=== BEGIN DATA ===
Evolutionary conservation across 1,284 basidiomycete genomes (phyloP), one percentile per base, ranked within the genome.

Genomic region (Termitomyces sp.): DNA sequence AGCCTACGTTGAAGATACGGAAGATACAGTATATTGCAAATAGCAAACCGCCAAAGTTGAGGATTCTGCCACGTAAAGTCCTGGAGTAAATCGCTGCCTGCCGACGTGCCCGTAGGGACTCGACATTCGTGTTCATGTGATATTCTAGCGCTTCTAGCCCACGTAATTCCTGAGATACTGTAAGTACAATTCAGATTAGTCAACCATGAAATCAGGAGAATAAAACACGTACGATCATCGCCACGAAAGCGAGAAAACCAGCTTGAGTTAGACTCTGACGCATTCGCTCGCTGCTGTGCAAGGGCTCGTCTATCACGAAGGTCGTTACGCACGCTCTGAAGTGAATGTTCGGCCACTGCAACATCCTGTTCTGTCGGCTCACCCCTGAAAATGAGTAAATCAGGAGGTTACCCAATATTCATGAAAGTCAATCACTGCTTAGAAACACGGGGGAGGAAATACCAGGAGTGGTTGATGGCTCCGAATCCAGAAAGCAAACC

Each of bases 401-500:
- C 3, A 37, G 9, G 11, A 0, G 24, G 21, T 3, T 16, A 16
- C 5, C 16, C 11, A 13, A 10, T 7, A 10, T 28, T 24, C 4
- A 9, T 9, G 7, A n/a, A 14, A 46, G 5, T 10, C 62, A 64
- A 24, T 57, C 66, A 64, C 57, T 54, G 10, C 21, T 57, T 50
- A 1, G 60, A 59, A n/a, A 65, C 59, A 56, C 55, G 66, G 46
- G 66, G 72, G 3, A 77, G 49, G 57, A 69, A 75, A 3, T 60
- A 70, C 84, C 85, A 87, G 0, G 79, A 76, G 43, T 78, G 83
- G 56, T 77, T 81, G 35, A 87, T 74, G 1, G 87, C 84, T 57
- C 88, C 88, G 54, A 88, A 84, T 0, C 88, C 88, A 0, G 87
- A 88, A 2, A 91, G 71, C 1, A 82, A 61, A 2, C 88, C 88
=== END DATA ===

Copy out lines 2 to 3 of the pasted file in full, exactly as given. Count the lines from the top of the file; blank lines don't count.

Genomic region (Termitomyces sp.): DNA sequence AGCCTACGTTGAAGATACGGAAGATACAGTATATTGCAAATAGCAAACCGCCAAAGTTGAGGATTCTGCCACGTAAAGTCCTGGAGTAAATCGCTGCCTGCCGACGTGCCCGTAGGGACTCGACATTCGTGTTCATGTGATATTCTAGCGCTTCTAGCCCACGTAATTCCTGAGATACTGTAAGTACAATTCAGATTAGTCAACCATGAAATCAGGAGAATAAAACACGTACGATCATCGCCACGAAAGCGAGAAAACCAGCTTGAGTTAGACTCTGACGCATTCGCTCGCTGCTGTGCAAGGGCTCGTCTATCACGAAGGTCGTTACGCACGCTCTGAAGTGAATGTTCGGCCACTGCAACATCCTGTTCTGTCGGCTCACCCCTGAAAATGAGTAAATCAGGAGGTTACCCAATATTCATGAAAGTCAATCACTGCTTAGAAACACGGGGGAGGAAATACCAGGAGTGGTTGATGGCTCCGAATCCAGAAAGCAAACC

Each of bases 401-500: